Obviously, business represented the lion’s share in the Brussels summit, and both delegations pushed to make the most of it. As a first result, the European Investment Bank signed an agreement with India to support long-term investment in infrastructure towards the construction of the Lucknow Metro’s first line, and released the first tranche of €200 million of its total €450 million. The bank also announced upcoming establishment in New Delhi of the Bank’s regional representation for South Asia amid the greetings of Jean-Claude Juncker, President of the European Commission, Donald Tusk, President of the European Council, and Narendra Modi, Prime Minister of India, who participated in the Summit.

A doorway to a free trade pact

The two parts also endorsed the “EU-India Agenda for Action-2020” setting out a concrete road-map for the EU-India Strategic Partnership for the next five years, which is something that represents a pillar of the EU-India cooperation. The 2020 framework indeed seems to be the doorway for a much more comprehensive EU-India free trade agreement, which has been pending since 2007.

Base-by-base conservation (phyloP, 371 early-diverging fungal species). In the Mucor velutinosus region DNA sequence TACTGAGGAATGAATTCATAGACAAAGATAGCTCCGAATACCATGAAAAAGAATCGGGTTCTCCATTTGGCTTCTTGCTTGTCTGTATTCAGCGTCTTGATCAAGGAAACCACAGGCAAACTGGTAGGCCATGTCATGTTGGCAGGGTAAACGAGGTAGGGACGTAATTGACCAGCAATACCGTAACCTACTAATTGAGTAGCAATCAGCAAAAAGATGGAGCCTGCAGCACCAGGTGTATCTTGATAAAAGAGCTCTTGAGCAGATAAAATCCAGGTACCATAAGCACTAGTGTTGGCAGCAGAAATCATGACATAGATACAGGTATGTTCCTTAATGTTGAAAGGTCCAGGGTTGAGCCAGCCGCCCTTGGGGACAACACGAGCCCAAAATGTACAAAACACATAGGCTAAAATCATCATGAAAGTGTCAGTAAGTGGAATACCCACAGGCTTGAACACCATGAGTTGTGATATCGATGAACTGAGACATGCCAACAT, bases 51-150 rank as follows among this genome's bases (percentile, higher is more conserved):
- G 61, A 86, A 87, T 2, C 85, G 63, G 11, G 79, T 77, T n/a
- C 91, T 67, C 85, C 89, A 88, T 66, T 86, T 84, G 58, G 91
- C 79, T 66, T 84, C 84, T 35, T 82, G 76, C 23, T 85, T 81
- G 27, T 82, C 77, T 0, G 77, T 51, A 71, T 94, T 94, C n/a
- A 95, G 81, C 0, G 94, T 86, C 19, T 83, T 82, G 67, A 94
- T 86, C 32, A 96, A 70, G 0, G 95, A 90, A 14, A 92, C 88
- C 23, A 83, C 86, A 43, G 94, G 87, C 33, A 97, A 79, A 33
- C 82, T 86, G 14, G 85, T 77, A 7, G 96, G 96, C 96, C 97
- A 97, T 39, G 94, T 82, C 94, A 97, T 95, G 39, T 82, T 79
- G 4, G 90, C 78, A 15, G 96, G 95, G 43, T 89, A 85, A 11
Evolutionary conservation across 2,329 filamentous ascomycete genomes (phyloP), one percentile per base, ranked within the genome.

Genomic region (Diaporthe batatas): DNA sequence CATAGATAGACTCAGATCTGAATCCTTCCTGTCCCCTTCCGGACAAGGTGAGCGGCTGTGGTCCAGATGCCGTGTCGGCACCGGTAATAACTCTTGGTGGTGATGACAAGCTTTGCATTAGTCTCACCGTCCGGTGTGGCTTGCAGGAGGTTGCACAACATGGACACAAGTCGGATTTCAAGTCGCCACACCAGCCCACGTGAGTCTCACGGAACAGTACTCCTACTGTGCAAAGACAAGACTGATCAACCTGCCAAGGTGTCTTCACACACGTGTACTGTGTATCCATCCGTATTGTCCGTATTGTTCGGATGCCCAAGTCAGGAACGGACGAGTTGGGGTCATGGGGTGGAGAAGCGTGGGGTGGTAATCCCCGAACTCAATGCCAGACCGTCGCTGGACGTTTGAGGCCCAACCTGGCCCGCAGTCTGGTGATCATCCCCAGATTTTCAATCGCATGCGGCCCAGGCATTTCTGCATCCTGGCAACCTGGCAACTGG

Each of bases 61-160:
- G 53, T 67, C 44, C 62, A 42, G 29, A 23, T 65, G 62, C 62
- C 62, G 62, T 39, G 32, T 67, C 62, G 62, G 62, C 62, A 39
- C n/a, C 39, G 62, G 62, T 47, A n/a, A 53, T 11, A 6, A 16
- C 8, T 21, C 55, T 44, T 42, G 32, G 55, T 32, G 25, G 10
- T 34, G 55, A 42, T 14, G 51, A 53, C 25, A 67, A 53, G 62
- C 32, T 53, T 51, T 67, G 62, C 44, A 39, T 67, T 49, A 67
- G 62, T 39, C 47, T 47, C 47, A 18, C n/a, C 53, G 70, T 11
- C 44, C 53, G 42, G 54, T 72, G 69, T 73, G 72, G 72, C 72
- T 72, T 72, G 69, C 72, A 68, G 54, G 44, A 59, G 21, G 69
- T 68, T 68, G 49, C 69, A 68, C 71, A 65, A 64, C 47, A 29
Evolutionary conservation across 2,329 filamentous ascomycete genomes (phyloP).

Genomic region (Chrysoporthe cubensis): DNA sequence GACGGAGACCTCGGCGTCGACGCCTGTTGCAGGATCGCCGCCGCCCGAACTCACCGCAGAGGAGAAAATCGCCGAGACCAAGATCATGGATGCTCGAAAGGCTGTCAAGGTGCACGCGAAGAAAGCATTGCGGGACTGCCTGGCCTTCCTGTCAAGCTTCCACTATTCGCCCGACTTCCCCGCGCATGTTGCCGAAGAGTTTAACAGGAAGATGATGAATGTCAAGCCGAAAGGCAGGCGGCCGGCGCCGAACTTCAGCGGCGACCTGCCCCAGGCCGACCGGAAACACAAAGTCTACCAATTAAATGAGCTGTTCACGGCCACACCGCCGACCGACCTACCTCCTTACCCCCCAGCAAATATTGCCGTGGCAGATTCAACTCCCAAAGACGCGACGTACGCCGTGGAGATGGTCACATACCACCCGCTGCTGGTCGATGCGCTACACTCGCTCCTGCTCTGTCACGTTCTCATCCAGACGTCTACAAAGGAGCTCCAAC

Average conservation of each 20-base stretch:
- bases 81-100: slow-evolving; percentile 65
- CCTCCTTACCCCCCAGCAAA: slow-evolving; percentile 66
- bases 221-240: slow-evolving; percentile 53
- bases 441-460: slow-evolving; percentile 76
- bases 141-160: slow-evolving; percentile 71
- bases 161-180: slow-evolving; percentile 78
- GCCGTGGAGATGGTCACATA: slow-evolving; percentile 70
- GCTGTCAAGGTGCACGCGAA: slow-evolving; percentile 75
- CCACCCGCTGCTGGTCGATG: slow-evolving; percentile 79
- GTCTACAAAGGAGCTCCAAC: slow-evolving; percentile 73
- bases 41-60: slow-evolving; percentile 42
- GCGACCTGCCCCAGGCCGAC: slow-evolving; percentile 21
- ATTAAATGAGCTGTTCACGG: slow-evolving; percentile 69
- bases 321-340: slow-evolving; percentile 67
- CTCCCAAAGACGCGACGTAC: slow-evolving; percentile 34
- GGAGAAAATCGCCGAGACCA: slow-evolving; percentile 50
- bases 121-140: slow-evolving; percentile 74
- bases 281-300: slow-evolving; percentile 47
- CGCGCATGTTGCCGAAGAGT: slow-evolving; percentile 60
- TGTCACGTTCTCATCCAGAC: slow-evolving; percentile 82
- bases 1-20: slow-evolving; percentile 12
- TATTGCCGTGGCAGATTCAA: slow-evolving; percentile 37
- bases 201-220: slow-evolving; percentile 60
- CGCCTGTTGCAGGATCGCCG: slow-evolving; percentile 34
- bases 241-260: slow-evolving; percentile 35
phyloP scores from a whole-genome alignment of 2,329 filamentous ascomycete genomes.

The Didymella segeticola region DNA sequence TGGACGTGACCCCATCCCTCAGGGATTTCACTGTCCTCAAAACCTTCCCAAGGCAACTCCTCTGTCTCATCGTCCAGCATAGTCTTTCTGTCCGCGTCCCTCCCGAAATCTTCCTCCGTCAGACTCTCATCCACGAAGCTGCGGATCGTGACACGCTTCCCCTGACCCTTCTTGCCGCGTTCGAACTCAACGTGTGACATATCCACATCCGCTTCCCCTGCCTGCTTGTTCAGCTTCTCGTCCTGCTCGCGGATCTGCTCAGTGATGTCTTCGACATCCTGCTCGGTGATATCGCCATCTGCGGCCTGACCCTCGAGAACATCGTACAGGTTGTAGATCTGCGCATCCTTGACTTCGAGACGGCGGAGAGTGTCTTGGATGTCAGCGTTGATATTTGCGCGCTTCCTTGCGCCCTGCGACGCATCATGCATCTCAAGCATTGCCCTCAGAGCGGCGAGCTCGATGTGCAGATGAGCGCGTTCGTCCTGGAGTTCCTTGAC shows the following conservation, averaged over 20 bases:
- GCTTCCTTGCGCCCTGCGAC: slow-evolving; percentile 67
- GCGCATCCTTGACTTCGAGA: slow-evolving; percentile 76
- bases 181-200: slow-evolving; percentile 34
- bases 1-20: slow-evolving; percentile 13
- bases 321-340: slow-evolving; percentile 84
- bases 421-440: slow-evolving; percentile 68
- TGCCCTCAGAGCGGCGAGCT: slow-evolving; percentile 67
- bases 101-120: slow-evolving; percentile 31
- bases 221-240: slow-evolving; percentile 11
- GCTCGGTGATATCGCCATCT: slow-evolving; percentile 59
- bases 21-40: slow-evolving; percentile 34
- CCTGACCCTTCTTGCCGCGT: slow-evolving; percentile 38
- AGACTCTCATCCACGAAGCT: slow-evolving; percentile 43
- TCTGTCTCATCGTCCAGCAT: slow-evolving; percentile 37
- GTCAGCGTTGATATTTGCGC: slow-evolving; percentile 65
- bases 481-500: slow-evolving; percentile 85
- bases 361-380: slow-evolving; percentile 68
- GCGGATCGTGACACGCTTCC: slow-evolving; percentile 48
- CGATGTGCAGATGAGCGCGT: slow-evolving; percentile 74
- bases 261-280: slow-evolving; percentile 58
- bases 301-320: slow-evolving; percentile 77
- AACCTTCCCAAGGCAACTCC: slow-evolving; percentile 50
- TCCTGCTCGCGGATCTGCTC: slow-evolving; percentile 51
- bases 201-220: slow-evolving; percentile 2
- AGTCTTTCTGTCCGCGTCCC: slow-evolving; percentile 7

Although concrete steps towards the free trade pact between the two economic powers are still missing, it seems like the summit managed to somehow revive the interest in a concrete discussion and to relaunch the long-standing strategic partnership. The size of the opportunity speaks for itself: the total value of EU-India trade stood at €77.5 billion in 2015. The EU is currently India’s largest trading partner, accounting for 13% of India’s overall trade, ahead of China (9.6%) and the United States (8.5%). India is the EU’s 9th largest partner, with the value of EU exports to India amounting to €38.1 billion in 2015.

“The leaders welcomed that both sides have re-engaged in discussions with a view to considering how to further the EU-India Broad-based Trade and Investment Agreement (BTIA) negotiations”, the EU-India official statement briefly said, without mentioning any possible completion date. “[The] EU and India will continue discussions on a possible FTA at a high-level”, Indian press quotes Tomasz Kozlowski, EU Ambassador to India, as saying.

Stalling negotiations